For the third year running, I’ve gotten the opportunity to attend QuakeCon. Well, “attend” may lead you to believe I’m rocking a rig in the BYOC room and fawning over Bethesda’s afternoon pressers as new info on Fallout 4 spills my way.
I wish that were the case. More accurately, I’m enclosed behind a booth, which is in turn littered with garments that I’m selling to Dallas’ local PC master race who are currently populating the Hilton, Anatole – all celebrating the event’s 20th active year. Despite the impressive amount of events I get to be a part of, as with this one, and as with them all, being in direct-to-consumer sales doesn’t exactly give me much time to relish the happenings.
But, tonight, I somehow squirmed my way in to a 6 v 6 Deathmatch of Doom’s multiplayer. And all it took to get in on the action was some strategic loitering. After the exhibit hall closed for the day, not five-hundred feet from me, a few dozen people were still being allowed to run some matches on stage. I assumed some of them were gaming press (I heard one fellow say, “Eh, need to see more” in a tone that teetered between suspicious and pretentious – the mark of a journalist), but I think QuakeCon volunteers also got the chance to fill some seats. They were easier to spot. The smiles were their tell.
Once a match came to a close, there was still some spots leftover, apparently, and in a fated moment, an id Software helper pulled the velvet barrier aside and asked if my coworker and I wanted to play.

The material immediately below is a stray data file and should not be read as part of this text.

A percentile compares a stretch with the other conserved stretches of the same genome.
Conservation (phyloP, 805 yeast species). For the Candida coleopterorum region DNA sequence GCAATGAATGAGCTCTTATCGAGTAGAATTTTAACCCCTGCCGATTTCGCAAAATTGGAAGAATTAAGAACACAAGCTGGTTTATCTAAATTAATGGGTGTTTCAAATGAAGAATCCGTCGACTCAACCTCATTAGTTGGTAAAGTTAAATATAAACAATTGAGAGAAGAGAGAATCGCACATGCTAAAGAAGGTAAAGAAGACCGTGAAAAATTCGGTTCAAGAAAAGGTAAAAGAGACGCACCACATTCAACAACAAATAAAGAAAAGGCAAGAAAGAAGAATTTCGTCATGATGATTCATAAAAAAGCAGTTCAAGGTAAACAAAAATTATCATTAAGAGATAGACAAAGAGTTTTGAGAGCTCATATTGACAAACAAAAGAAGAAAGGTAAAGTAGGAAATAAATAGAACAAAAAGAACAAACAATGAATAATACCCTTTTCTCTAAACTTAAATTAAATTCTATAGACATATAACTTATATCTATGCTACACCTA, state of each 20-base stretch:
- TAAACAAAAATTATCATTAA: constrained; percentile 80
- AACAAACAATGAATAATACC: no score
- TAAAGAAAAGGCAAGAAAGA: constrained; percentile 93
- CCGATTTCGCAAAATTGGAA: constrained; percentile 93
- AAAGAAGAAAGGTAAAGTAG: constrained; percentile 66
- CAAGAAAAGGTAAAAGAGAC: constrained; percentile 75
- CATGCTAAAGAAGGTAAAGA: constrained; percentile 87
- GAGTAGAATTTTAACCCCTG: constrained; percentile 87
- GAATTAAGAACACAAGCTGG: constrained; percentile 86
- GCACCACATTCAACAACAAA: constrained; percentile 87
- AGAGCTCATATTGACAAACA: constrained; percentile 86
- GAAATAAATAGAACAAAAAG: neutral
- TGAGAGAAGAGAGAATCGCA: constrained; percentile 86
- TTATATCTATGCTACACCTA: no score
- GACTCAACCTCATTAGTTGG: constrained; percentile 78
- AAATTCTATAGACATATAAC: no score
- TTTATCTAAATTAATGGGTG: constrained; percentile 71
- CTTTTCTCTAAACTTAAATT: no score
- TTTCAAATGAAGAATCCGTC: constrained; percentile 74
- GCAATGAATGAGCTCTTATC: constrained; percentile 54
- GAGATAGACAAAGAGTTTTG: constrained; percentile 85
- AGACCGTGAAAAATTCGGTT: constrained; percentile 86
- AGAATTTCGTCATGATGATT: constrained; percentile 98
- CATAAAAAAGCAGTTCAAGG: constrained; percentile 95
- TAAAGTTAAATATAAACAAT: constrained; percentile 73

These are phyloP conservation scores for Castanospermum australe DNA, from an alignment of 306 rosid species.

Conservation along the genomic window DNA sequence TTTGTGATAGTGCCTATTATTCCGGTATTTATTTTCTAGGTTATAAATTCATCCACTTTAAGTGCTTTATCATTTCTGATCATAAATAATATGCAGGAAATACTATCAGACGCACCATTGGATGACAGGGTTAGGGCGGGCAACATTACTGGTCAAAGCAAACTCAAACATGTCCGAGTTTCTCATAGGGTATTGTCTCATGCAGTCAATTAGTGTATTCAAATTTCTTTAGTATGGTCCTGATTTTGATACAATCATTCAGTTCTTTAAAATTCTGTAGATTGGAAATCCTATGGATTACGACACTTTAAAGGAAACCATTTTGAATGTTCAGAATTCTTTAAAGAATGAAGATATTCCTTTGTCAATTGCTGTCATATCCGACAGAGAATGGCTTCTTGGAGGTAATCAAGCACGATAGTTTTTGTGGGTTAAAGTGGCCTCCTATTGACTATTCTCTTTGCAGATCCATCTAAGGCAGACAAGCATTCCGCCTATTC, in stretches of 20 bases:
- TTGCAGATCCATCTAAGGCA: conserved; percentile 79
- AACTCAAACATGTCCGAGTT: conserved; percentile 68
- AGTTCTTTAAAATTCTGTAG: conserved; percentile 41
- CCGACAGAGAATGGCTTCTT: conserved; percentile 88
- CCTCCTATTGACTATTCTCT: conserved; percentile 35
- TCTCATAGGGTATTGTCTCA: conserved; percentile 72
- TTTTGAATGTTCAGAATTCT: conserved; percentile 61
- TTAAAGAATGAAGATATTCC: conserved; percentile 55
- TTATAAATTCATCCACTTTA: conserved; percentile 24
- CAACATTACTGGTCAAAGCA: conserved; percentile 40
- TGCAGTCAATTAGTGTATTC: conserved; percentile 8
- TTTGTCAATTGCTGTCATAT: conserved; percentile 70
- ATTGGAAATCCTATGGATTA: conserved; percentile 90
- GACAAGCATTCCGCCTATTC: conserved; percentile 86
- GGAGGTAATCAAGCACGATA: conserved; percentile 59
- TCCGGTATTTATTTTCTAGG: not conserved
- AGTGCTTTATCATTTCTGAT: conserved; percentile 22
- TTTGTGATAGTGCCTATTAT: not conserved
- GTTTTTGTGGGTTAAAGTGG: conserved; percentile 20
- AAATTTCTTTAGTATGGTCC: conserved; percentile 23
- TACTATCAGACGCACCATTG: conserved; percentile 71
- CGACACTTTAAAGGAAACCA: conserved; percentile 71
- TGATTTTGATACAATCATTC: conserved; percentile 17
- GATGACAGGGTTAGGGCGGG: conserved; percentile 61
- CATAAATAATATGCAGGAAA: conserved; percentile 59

Here’s my secret: I’ve never played a shooter on PC. I don’t even own a PC. I’m a console guy, born and bred; and that’s a pretty literal statement – I owe it to my siblings’ decrepit NES for introducing me to the world of video games. Thankfully, id was kind enough to hook up Xbox One controllers to their demo stations in addition to a key and mouse setup (I’m happy to report I was far from the only scrub to opt for the gamepad).
I can’t quite detail to you what occurred over the next five minutes in exacting details, mainly because it was fast as hell and I only really started to work out the components by the time it was over. But it felt amazing to play and, to put it finely, was a stupid amount of fun right from the get-go.
I’ve heard more than a fair share of comparisons to Call of Duty since id revealed the multiplayer, and no doubt that stems from the speed in gunplay and maneuverability, but I’d say the taste I got has a stronger Halo flavor to it. It isn’t just the wild weaponry at play – laser guns and warp pads and electric-damage splashing rounds. It’s in the standoffs that reward the fleet of foot over who fires first. It’s in the substantial benefit in sticking to your team like glue and making hard moves on the other team.
In my brief session, I caught glimpses of both modern and old FPS conventions working in tandem. Players will have to cope with the lack of regenerative health but enhanced locomotion means you’re not soaking up damage on a flat plane. You can air-hop and vault up ledges to escape (or stalk) players. The lateral design of the map we fought on allowed you to bob and weave pretty freely. Most enticingly, you could flip the score by dashing to special points on the map that periodically showed up. The first player to hit this point would transform into a canon-firing demon of Hell. Those bastards are harder to take down than a rhino and hit you about as softly. It’s Doom’s version of the juggernaut suit.
New Doom is definitely a twitch shooter, but unlike the blink-and-you’re-dead firefights prevalent in Activision’s FPS, you’ll have to pump considerably more hurt into opponents, forcing you to focus on leading and evading in order to gain an upper hand much in the same way you’d find in Bungie’s shooters. But it doesn’t feel like a mere cobbling of new shooters and dressed up in Doom art. It felt like its own beast. A quicker, smarter beast.
(But… Eh, need to see more.)